This may seem like having to reinvent the wheel, but it is actually an act of “futureproofing” your site. That is because Gutenberg is not only changing how WordPress edits and content publishing, as well as content design are handled, but it’s also setting the stage for how content will be consumed in the future. 

By having pre-formatted blocks designed specifically for various purposes, you’re able to reuse this content and define, for example, what is a testimonial, what is a services list, what is a pricing table, and so on. 

Don’t be surprised if, in the future, Google and other search engines recognize and use these blocks much in the same way that their robots and algorithms learn about a site beyond it’s meta tags. And speaking of meta tags…

Where Do I Find My Custom Fields and Meta Fields in Gutenberg?

If you use additional post features like meta fields and/or custom fields in WordPress, these features do not yet exist in WordPress Gutenberg. Although Gutenberg contains several key features, mostly related to creating (or re-creating) these content blocks, it has not yet grown to the point where it uses additional features that you may be used to seeing from previous versions of WordPress. 

If you rely heavily on these or any other outside features beyond page formatting and design, it may be worth waiting to upgrade to Gutenberg until further development is completed. 

Can I Revert to the Old/Classic WordPress Instead of Using Gutenberg? 

If, in using Gutenberg, you decide that you’d rather see the classic WordPress editor, it’s available in the right sidebar. There you’ll see that you can return to the old-fashioned WordPress WYSIWYG editor and code view. 

However, before you dismiss Gutenberg completely, it’s a good idea to go through a tutorial or two about how to use it so that you can see exactly which benefits Gutenberg brings to the table. Like it or not, Gutenberg has changed the future of WordPress, and because so many sites on the web now use WordPress, Google and other search engines have to pay attention to them. 

In short, they are tightly interwoven, and avoiding change for the sake of it being different will just cause your site to stagnate as the relationship between WordPress, Google and other tools becomes more and more symbiotic. The bottom line – don’t shy away from Gutenberg just because it’s different. Embrace it and learn the ropes quickly so that you and your team are more accustomed to how it works, and how WordPress will work as a whole for the near (and far) future.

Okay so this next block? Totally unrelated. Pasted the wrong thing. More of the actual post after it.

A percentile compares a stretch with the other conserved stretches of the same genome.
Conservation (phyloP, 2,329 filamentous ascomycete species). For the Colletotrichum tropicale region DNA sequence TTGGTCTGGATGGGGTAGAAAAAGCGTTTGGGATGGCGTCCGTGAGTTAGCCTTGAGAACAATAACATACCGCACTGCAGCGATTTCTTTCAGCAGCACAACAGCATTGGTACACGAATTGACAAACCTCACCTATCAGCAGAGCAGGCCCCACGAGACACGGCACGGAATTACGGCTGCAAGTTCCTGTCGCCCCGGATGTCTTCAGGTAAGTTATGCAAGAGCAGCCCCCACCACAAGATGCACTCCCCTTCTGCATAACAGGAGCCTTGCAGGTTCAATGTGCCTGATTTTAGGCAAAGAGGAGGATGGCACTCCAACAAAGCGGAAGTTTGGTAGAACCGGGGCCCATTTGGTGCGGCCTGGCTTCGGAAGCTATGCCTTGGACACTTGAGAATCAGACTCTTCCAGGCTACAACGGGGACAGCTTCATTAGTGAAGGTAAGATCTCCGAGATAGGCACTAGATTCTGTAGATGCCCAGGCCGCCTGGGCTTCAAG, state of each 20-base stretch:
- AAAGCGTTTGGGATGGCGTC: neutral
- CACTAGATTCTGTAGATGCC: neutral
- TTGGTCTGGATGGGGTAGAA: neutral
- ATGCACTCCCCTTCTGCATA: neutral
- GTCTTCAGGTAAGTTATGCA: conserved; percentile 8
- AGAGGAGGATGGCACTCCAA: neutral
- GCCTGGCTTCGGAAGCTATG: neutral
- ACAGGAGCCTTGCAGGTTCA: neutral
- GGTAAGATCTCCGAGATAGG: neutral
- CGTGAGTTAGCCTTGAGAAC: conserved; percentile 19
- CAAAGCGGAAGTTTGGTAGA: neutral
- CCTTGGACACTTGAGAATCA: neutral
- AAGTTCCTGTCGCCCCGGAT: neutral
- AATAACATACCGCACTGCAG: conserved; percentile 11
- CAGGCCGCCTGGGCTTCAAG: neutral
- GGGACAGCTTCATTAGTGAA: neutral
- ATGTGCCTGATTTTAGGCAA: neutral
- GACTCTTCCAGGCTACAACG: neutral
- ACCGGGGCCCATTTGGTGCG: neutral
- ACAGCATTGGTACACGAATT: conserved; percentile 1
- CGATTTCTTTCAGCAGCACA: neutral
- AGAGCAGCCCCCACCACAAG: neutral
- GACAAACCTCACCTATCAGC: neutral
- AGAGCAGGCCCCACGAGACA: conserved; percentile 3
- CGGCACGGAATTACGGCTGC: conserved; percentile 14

Can I Restore My Site After Switching to Gutenberg? 

If your site uses a lot of specific plugins, theme hooks or other advanced coding to get around the WordPress admin or core framework in order to achieve certain goals as a workaround for WordPress’ own limitations, you’ll find that Gutenberg will have demolished a lot of that – and sometimes, it isn’t a pretty sight. 

If you venture over to the WordPress plugin repository, you’ll see lots of reviews from angry site owners for whom Gutenberg was not what they had hoped for, because it turned their sites upside down. 

The good news is that official WordPress developers knew beforehand that migrating over to the Gutenberg method of editing would ruffle some feathers. That’s why they’ve released a Classic Editor plugin that will let you revert back to the old-fashioned WordPress editor to format your posts and page content more easily. You can install it in the same way you would install any other WordPress plugin.

So if you need to make changes to your blog or WordPress website and you don’t have time to wade through Gutenberg just yet, consider using the Classic Editor plugin until you are more comfortable navigating around the new system! 

What if I Need Help Making Updates or Maintaining My Site with Gutenberg? 

It’s no secret that in its current state, Gutenberg is a bit of a mixed bag for WordPress website owners. It adds the ease of drag and drop functionality but at the expense of stripping away (at least temporarily) many other features that website owners have come to depend on. By the same token, it has endeavored to make the WordPress workflow more efficient and streamlined. 

Because many WordPress websites do not follow a sort of “cookie cutter” template style like other page builders (including Wix and Squarespace), Gutenberg has varying effects on how the resulting site looks and functions. In short, everyone’s results will vary. 

But help is here! With WPDandy, your programming and WordPress development needs, as well as maintenance and management with WordPress Gutenberg are no problem at all. By working with our experienced WordPress developers and programmers, even if Gutenberg has turned your site into a mess, you have skilled, proficient WordPress experts on your side. 

We can help ensure that your site is not only back to normal, but that it works well with Gutenberg, so that you can use all that this innovative editor and page builder system has to offer – both today and in the future. 

Futureproof Your Site Today with WPDandy!

WPDandy can help not only upgrade your site to Gutenberg and ensure maximum compatibility, but also perform regular and routine maintenance and management for your WordPress blog. Whether you’ve decided to upgrade to Gutenberg or you’re still taking it for a test drive, you’ll love the ease of use of our exclusive administrative dashboard. We make it easy to assign projects to your dedicated WordPress developer and programmer, while enjoying prompt communication and updates from our proficient and experienced team. To learn more about our variety of WordPress management services, contact us today! We’ll also be happy to answer any questions you may have about installing or upgrading to Gutenberg when you choose to work with us as your WordPress development team!